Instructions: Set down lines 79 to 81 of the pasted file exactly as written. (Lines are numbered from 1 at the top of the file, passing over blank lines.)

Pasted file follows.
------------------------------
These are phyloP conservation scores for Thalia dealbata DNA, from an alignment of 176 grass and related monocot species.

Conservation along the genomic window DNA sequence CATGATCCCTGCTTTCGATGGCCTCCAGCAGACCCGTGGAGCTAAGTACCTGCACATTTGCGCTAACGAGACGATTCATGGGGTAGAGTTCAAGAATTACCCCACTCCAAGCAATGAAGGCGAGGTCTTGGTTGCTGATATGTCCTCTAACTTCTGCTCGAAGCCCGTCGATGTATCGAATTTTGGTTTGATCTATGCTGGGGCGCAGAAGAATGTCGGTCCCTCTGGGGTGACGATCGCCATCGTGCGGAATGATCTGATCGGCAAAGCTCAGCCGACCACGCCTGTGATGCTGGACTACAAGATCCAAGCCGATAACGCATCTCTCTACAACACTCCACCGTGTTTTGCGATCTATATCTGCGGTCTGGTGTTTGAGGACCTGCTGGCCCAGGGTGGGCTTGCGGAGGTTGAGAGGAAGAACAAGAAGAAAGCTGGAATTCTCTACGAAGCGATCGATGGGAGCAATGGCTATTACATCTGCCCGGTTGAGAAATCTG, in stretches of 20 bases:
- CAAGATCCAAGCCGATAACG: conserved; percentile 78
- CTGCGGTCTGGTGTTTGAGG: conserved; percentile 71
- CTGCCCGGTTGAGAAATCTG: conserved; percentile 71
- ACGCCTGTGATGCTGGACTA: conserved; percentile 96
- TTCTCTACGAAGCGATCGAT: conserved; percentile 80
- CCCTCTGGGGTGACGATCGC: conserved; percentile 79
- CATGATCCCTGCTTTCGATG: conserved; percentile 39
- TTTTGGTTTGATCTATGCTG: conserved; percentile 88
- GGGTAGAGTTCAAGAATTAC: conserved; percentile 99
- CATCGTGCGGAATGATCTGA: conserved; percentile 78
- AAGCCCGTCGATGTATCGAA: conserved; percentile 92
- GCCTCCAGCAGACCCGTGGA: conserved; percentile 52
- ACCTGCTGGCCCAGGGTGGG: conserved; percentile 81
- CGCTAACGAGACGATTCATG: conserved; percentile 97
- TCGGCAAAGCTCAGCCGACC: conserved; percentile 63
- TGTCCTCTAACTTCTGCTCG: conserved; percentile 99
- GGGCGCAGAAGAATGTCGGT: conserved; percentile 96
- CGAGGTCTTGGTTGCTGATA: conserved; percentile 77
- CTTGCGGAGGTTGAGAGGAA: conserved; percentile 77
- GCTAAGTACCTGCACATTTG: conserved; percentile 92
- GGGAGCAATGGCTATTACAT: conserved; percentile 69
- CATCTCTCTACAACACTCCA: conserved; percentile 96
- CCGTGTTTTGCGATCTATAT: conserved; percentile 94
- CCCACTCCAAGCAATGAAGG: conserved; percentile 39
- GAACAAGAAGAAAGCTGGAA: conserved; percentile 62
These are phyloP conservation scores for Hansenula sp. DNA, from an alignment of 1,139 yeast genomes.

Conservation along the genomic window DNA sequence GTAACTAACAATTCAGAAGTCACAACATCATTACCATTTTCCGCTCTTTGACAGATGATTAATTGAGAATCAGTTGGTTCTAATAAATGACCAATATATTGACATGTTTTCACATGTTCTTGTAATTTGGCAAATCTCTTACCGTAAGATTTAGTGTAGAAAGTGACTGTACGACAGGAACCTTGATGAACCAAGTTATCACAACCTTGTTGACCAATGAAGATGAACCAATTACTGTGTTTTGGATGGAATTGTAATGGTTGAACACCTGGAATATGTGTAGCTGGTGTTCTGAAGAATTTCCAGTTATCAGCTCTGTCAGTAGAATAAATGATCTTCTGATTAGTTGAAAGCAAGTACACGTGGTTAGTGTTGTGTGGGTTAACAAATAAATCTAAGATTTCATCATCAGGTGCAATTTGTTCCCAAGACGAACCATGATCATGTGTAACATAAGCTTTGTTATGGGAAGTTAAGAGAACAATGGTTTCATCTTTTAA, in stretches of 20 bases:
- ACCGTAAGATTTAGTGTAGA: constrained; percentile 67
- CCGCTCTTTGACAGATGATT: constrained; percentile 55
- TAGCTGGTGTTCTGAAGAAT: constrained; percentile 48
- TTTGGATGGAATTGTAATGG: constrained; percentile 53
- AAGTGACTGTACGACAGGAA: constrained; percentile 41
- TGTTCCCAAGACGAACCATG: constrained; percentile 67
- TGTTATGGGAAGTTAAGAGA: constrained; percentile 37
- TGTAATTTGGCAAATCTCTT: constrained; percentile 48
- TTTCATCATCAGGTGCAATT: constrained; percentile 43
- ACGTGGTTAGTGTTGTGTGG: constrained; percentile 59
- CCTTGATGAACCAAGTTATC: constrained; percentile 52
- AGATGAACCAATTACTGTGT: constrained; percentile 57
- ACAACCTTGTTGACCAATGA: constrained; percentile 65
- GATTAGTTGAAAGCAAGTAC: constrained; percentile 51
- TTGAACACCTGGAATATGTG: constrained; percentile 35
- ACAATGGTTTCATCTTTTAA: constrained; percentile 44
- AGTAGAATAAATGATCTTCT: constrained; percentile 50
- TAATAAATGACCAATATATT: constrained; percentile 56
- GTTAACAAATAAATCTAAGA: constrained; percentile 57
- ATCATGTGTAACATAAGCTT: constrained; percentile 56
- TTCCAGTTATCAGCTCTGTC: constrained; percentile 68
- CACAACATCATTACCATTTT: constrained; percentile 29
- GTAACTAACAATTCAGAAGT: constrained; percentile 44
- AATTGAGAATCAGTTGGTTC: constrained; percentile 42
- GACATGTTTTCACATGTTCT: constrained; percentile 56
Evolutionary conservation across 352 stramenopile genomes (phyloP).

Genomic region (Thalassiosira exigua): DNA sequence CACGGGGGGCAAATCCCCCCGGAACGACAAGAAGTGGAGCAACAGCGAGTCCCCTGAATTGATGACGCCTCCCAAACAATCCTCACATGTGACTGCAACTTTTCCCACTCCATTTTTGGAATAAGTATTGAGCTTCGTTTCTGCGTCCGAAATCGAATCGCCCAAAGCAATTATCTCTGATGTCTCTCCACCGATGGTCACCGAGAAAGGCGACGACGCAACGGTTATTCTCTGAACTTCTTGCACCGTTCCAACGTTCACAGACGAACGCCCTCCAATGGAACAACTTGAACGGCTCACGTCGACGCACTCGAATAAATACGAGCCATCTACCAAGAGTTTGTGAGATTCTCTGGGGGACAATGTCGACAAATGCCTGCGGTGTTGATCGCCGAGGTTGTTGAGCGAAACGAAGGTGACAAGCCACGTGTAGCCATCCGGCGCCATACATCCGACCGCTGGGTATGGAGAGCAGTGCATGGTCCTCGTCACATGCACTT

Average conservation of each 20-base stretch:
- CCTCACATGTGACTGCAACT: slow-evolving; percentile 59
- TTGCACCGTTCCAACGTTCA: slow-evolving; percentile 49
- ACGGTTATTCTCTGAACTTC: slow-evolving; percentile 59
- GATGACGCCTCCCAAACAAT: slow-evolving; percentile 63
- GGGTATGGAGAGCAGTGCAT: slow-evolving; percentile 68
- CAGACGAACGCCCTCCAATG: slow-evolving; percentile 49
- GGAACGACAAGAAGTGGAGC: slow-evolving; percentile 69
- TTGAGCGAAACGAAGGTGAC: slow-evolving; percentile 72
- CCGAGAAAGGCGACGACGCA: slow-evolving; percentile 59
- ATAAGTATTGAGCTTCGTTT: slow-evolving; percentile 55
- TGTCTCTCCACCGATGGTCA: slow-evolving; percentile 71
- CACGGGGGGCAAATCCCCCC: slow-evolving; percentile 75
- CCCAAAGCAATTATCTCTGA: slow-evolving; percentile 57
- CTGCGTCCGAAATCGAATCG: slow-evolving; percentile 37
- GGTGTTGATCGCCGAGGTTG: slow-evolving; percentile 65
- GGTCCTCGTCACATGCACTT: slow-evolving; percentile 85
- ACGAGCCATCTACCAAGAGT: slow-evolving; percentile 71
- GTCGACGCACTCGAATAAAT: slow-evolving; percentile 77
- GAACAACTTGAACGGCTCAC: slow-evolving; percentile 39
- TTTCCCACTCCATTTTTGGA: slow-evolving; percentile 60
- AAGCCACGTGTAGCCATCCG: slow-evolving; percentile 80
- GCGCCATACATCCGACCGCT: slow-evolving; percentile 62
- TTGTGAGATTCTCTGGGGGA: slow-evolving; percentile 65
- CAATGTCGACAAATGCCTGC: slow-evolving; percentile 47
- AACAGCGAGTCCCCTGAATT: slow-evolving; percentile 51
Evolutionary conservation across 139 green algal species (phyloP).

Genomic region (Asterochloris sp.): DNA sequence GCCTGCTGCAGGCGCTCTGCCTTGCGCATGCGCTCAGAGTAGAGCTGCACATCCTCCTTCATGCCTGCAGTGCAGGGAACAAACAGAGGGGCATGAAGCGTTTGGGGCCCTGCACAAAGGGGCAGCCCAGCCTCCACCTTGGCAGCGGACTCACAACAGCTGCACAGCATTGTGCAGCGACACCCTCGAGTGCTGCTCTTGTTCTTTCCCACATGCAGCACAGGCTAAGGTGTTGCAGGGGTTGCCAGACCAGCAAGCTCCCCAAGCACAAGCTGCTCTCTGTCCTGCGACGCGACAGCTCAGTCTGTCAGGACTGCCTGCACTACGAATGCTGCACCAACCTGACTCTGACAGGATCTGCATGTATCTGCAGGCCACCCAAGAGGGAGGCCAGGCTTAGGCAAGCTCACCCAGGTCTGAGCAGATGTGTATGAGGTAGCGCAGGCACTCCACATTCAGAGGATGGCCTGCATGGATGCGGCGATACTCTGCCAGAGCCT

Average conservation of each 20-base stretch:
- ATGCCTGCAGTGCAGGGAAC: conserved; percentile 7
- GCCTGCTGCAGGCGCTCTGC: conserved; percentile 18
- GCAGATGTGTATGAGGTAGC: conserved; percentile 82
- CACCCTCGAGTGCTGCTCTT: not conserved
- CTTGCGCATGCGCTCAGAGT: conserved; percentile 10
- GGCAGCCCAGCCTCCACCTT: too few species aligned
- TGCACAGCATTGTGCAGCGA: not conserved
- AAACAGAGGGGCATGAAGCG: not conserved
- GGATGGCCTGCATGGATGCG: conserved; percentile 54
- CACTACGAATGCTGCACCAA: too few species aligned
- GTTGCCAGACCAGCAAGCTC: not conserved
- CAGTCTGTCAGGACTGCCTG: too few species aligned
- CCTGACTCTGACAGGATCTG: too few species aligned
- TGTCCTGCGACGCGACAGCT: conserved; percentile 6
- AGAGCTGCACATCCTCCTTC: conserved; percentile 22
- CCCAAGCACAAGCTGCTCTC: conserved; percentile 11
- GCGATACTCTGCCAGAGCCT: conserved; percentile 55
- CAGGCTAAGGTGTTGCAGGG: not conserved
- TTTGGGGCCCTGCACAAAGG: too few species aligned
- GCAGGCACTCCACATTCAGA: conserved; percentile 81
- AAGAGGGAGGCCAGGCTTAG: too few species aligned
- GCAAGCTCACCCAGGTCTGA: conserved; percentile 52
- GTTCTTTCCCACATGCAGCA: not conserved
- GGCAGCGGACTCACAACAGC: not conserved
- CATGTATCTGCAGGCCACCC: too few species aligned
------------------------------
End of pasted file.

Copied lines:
- GCGCCATACATCCGACCGCT: slow-evolving; percentile 62
- TTGTGAGATTCTCTGGGGGA: slow-evolving; percentile 65
- CAATGTCGACAAATGCCTGC: slow-evolving; percentile 47